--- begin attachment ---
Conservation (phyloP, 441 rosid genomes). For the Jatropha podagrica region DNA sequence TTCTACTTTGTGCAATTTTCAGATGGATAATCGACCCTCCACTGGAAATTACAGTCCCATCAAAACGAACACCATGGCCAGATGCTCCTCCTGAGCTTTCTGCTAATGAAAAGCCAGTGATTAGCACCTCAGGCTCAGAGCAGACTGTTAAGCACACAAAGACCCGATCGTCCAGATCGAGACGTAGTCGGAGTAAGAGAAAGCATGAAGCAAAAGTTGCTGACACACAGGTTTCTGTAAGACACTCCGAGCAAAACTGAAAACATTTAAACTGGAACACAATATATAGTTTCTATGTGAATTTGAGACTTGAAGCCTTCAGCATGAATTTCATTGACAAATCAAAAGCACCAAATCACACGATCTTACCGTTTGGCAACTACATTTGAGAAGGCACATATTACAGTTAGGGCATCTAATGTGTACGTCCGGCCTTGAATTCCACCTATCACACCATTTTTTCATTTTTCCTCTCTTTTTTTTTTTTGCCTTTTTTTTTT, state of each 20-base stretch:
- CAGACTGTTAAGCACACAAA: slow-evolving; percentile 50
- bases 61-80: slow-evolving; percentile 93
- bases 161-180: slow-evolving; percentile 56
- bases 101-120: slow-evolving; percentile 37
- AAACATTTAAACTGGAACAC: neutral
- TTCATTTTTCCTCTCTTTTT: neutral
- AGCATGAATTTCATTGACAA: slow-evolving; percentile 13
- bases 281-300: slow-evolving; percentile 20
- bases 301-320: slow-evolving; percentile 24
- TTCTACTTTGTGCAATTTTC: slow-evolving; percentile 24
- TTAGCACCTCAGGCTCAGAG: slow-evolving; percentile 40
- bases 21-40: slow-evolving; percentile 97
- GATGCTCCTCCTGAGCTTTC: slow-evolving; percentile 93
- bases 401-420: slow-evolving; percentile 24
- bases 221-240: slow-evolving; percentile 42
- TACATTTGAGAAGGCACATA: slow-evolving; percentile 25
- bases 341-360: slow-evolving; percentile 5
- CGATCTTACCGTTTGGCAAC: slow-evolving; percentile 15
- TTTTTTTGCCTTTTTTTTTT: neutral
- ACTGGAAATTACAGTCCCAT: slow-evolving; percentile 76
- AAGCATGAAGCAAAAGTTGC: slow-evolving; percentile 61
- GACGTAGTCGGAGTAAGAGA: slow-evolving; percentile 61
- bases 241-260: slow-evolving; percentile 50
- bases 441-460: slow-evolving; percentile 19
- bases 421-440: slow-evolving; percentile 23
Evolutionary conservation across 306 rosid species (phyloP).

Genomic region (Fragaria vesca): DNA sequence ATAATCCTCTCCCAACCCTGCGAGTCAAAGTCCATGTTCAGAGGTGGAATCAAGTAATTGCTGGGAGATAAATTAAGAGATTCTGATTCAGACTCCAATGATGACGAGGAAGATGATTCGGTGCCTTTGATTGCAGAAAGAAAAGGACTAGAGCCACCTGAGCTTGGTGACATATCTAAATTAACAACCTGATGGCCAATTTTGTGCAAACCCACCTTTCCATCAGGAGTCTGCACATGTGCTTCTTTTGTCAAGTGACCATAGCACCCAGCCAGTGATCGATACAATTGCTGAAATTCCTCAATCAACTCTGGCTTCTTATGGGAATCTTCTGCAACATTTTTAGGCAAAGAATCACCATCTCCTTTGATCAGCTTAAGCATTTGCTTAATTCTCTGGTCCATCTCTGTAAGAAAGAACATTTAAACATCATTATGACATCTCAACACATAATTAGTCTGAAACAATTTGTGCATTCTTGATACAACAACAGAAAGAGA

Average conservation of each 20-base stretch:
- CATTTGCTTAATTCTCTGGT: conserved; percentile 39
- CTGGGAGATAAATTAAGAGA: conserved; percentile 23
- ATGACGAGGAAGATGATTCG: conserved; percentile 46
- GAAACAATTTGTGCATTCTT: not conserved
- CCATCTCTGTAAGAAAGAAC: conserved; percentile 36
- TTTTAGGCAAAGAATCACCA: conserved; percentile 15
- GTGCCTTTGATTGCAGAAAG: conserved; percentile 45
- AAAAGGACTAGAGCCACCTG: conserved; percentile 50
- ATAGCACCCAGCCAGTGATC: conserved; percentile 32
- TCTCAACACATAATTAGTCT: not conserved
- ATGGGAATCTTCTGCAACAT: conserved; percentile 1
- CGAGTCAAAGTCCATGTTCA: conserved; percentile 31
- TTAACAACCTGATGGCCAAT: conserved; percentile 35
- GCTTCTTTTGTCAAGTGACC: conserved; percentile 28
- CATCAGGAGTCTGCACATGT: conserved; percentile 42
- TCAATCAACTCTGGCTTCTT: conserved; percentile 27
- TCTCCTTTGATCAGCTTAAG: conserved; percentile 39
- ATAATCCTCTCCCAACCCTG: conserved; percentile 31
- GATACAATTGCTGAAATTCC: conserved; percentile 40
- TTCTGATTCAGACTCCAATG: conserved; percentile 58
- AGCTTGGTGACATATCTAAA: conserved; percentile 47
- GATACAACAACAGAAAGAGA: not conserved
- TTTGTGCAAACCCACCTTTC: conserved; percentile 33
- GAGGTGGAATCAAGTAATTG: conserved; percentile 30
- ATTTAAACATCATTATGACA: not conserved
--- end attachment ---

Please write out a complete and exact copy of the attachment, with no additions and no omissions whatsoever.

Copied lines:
Conservation (phyloP, 441 rosid genomes). For the Jatropha podagrica region DNA sequence TTCTACTTTGTGCAATTTTCAGATGGATAATCGACCCTCCACTGGAAATTACAGTCCCATCAAAACGAACACCATGGCCAGATGCTCCTCCTGAGCTTTCTGCTAATGAAAAGCCAGTGATTAGCACCTCAGGCTCAGAGCAGACTGTTAAGCACACAAAGACCCGATCGTCCAGATCGAGACGTAGTCGGAGTAAGAGAAAGCATGAAGCAAAAGTTGCTGACACACAGGTTTCTGTAAGACACTCCGAGCAAAACTGAAAACATTTAAACTGGAACACAATATATAGTTTCTATGTGAATTTGAGACTTGAAGCCTTCAGCATGAATTTCATTGACAAATCAAAAGCACCAAATCACACGATCTTACCGTTTGGCAACTACATTTGAGAAGGCACATATTACAGTTAGGGCATCTAATGTGTACGTCCGGCCTTGAATTCCACCTATCACACCATTTTTTCATTTTTCCTCTCTTTTTTTTTTTTGCCTTTTTTTTTT, state of each 20-base stretch:
- CAGACTGTTAAGCACACAAA: slow-evolving; percentile 50
- bases 61-80: slow-evolving; percentile 93
- bases 161-180: slow-evolving; percentile 56
- bases 101-120: slow-evolving; percentile 37
- AAACATTTAAACTGGAACAC: neutral
- TTCATTTTTCCTCTCTTTTT: neutral
- AGCATGAATTTCATTGACAA: slow-evolving; percentile 13
- bases 281-300: slow-evolving; percentile 20
- bases 301-320: slow-evolving; percentile 24
- TTCTACTTTGTGCAATTTTC: slow-evolving; percentile 24
- TTAGCACCTCAGGCTCAGAG: slow-evolving; percentile 40
- bases 21-40: slow-evolving; percentile 97
- GATGCTCCTCCTGAGCTTTC: slow-evolving; percentile 93
- bases 401-420: slow-evolving; percentile 24
- bases 221-240: slow-evolving; percentile 42
- TACATTTGAGAAGGCACATA: slow-evolving; percentile 25
- bases 341-360: slow-evolving; percentile 5
- CGATCTTACCGTTTGGCAAC: slow-evolving; percentile 15
- TTTTTTTGCCTTTTTTTTTT: neutral
- ACTGGAAATTACAGTCCCAT: slow-evolving; percentile 76
- AAGCATGAAGCAAAAGTTGC: slow-evolving; percentile 61
- GACGTAGTCGGAGTAAGAGA: slow-evolving; percentile 61
- bases 241-260: slow-evolving; percentile 50
- bases 441-460: slow-evolving; percentile 19
- bases 421-440: slow-evolving; percentile 23
Evolutionary conservation across 306 rosid species (phyloP).

Genomic region (Fragaria vesca): DNA sequence ATAATCCTCTCCCAACCCTGCGAGTCAAAGTCCATGTTCAGAGGTGGAATCAAGTAATTGCTGGGAGATAAATTAAGAGATTCTGATTCAGACTCCAATGATGACGAGGAAGATGATTCGGTGCCTTTGATTGCAGAAAGAAAAGGACTAGAGCCACCTGAGCTTGGTGACATATCTAAATTAACAACCTGATGGCCAATTTTGTGCAAACCCACCTTTCCATCAGGAGTCTGCACATGTGCTTCTTTTGTCAAGTGACCATAGCACCCAGCCAGTGATCGATACAATTGCTGAAATTCCTCAATCAACTCTGGCTTCTTATGGGAATCTTCTGCAACATTTTTAGGCAAAGAATCACCATCTCCTTTGATCAGCTTAAGCATTTGCTTAATTCTCTGGTCCATCTCTGTAAGAAAGAACATTTAAACATCATTATGACATCTCAACACATAATTAGTCTGAAACAATTTGTGCATTCTTGATACAACAACAGAAAGAGA

Average conservation of each 20-base stretch:
- CATTTGCTTAATTCTCTGGT: conserved; percentile 39
- CTGGGAGATAAATTAAGAGA: conserved; percentile 23
- ATGACGAGGAAGATGATTCG: conserved; percentile 46
- GAAACAATTTGTGCATTCTT: not conserved
- CCATCTCTGTAAGAAAGAAC: conserved; percentile 36
- TTTTAGGCAAAGAATCACCA: conserved; percentile 15
- GTGCCTTTGATTGCAGAAAG: conserved; percentile 45
- AAAAGGACTAGAGCCACCTG: conserved; percentile 50
- ATAGCACCCAGCCAGTGATC: conserved; percentile 32
- TCTCAACACATAATTAGTCT: not conserved
- ATGGGAATCTTCTGCAACAT: conserved; percentile 1
- CGAGTCAAAGTCCATGTTCA: conserved; percentile 31
- TTAACAACCTGATGGCCAAT: conserved; percentile 35
- GCTTCTTTTGTCAAGTGACC: conserved; percentile 28
- CATCAGGAGTCTGCACATGT: conserved; percentile 42
- TCAATCAACTCTGGCTTCTT: conserved; percentile 27
- TCTCCTTTGATCAGCTTAAG: conserved; percentile 39
- ATAATCCTCTCCCAACCCTG: conserved; percentile 31
- GATACAATTGCTGAAATTCC: conserved; percentile 40
- TTCTGATTCAGACTCCAATG: conserved; percentile 58
- AGCTTGGTGACATATCTAAA: conserved; percentile 47
- GATACAACAACAGAAAGAGA: not conserved
- TTTGTGCAAACCCACCTTTC: conserved; percentile 33
- GAGGTGGAATCAAGTAATTG: conserved; percentile 30
- ATTTAAACATCATTATGACA: not conserved